CSA-LogoHaving decided why they need to implement business continuity management (BCM) in order to become more resilient, most companies will then start to look for a specialist service provider to help them turn that decision into action. For all but the smallest companies, this is probably a wise move because business continuity is a highly technical discipline, and specialist assistance is likely to save time and money in the long run.

Here are some factors to consider when assessing which supplier to choose:

Does it offer an end-to-end service? Many companies believe that implementing business continuity management is a once-off action, whereas it’s actually a process that has its own life cycle—a provider that understands the cycle and how to progress from one stage to the next is preferable. This is true even if a company believes it just needs one thing—disaster recovery, for example—it’s just as well to have a partner that understands the full picture. “Make sure that the partner you choose can provide the full range of services, from advisory right through to implementation of both the ICT and physical infrastructures (including an alternative site to work from),” advises Michael Davies, CEO of ContinuitySA, Africa’s leading provider of BCM services.

Another reason for choosing an end-to-end BCM integrator is that such a company will have experience in all of the components of BCM to enable the client to scope the nature of the solution required better, as appropriate to the stage within the life cycle it has reached and its business strategy and risk appetite.

Does it have sufficient experience in BCM and the right level of specialist skills? BCM as a discipline has evolved significantly from its beginnings as a way to recover from IT collapse. Since then, it has expanded to cover the business’s ability to continue servicing customers—how to ensure its business processes can be protected or reinstated.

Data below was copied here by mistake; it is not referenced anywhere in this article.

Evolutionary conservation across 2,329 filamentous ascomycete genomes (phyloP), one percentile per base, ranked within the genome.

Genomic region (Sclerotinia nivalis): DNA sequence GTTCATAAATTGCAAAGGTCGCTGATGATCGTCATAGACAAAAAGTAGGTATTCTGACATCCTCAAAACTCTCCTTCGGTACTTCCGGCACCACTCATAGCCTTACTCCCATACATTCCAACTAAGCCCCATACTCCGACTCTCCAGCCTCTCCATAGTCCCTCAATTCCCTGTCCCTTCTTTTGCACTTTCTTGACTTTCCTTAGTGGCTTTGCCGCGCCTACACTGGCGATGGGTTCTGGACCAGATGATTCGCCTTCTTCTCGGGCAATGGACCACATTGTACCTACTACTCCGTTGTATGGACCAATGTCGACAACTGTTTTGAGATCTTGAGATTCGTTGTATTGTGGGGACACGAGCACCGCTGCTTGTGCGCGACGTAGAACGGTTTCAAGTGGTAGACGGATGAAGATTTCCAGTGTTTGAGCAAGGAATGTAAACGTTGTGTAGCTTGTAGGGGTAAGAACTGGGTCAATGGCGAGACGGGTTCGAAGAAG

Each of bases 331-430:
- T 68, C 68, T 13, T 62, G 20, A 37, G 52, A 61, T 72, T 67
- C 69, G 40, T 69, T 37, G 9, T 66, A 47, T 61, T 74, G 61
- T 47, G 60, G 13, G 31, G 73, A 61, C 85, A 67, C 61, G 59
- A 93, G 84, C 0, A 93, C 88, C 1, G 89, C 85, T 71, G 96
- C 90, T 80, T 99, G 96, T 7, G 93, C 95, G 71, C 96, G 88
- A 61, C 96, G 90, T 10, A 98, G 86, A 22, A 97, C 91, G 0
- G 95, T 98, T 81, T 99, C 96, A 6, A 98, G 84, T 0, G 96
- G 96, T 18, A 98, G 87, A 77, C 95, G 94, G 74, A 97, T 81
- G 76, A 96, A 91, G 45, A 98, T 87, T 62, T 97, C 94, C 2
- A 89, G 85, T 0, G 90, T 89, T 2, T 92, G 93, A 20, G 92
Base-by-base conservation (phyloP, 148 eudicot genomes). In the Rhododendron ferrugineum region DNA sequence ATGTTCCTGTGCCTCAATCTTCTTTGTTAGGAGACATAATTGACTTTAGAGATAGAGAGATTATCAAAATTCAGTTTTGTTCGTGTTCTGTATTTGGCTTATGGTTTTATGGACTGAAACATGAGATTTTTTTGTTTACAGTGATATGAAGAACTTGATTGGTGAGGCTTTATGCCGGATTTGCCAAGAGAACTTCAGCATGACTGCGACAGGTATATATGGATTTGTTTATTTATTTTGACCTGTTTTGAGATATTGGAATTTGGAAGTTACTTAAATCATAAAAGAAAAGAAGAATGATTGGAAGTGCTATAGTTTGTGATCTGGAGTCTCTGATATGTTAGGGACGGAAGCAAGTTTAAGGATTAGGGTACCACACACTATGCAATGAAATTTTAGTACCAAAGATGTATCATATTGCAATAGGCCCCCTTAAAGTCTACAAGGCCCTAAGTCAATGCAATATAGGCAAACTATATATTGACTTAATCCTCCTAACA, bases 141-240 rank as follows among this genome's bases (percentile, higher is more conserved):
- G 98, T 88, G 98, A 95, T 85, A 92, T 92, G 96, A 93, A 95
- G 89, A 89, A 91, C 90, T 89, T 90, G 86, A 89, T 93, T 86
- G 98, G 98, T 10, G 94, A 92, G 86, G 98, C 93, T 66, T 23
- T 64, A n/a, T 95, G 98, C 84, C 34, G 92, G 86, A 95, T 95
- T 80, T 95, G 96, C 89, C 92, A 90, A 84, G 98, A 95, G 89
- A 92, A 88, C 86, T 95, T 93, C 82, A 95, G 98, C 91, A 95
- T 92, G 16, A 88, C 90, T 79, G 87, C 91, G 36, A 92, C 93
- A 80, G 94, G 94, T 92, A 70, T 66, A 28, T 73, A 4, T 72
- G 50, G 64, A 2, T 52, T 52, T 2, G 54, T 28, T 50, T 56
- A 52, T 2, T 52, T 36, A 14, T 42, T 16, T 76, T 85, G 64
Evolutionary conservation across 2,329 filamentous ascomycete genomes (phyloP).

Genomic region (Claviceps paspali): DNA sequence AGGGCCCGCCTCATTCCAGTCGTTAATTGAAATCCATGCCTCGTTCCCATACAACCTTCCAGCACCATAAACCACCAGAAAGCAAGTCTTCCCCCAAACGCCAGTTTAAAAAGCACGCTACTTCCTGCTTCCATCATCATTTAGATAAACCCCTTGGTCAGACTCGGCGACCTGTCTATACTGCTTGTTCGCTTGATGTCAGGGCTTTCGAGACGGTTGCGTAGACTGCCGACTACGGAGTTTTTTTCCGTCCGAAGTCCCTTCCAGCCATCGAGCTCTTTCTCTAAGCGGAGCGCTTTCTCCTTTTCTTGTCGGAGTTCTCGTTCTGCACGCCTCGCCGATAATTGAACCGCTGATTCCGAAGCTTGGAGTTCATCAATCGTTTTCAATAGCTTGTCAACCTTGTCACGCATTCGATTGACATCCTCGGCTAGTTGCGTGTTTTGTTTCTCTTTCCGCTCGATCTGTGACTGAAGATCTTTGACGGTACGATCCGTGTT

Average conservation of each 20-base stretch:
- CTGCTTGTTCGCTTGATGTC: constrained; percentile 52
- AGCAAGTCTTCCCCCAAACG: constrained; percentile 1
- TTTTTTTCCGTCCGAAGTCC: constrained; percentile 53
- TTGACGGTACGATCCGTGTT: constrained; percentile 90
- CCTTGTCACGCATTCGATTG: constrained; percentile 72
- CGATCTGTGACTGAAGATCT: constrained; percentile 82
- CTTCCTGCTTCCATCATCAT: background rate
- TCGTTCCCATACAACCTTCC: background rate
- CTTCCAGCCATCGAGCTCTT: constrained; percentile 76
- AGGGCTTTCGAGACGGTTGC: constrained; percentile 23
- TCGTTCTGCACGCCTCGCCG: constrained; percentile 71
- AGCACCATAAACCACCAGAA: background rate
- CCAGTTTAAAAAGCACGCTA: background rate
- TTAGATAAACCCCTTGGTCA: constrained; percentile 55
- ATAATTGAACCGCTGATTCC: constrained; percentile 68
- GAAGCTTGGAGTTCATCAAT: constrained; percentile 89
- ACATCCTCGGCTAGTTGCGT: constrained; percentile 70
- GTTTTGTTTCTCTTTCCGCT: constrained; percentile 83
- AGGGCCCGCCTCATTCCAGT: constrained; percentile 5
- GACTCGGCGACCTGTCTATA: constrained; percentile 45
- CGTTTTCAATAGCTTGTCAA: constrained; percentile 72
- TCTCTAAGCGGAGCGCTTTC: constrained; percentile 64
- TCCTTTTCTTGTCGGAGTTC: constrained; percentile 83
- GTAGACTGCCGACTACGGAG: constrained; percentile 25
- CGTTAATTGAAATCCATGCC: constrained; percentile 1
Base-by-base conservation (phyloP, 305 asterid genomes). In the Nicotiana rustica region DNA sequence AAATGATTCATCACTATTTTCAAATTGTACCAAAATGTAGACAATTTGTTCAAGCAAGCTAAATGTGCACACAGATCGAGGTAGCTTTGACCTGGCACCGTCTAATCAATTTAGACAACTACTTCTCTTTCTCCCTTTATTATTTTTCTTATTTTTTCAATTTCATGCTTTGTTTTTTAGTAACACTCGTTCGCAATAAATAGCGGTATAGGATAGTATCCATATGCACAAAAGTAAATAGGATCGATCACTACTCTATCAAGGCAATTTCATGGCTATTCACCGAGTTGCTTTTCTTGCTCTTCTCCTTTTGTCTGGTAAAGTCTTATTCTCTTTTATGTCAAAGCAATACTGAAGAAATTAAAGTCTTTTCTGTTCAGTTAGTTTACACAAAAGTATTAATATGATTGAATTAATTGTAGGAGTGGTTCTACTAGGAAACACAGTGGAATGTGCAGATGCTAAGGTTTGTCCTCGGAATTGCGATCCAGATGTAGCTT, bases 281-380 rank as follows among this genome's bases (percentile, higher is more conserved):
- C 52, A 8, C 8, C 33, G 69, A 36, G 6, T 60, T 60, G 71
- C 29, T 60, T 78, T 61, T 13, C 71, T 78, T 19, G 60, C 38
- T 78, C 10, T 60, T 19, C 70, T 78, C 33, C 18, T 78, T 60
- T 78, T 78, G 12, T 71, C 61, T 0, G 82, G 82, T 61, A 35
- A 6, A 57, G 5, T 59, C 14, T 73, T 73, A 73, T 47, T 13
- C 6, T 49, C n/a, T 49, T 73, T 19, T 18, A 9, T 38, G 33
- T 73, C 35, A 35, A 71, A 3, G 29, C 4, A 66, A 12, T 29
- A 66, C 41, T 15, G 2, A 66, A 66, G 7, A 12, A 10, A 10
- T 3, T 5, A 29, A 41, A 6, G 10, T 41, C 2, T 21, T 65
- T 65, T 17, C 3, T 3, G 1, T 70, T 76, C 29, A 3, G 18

“Now we are starting to talk even more broadly about business resilience—moving beyond simply understanding risks and putting contingencies in place to fine-tuning the business in the light of its risks so that it is less likely to suffer a setback, or can recover from one much more quickly,” Davies observes. “A company like ContinuitySA has been involved with that change as a member of the relevant industry bodies, so we understand it fully.”

A related point, says Davies, is whether the supplier adheres to and is accredited by the various BCM standards authorities, such as the Business Continuity Institute (BCI) and, of course, the International Standards Organisation (ISO).

Is it technology- and vendor-agnostic? Technology plays a big role in providing contingencies against disaster—it’s vital the provider is independent and thus in a position to choose the right business continuity solution for the client’s needs, without any predisposition for a specific technology or vendor.

Are its solutions flexible, scalable and tested? By its nature, a disaster invocation takes place at a time of high stress, when failure is not an option. It’s worth enquiring how many times a potential provider has actually provided “last-resort” services.

“One of our proudest achievements is that a financial services client had to relocate its treasury and trading operations to our recovery site—and was able to record its best trading day ever while it was using our infrastructure,” says Davies. “Having credible intellectual property around BCM plus a genuine track record is really what one should be looking out for.”

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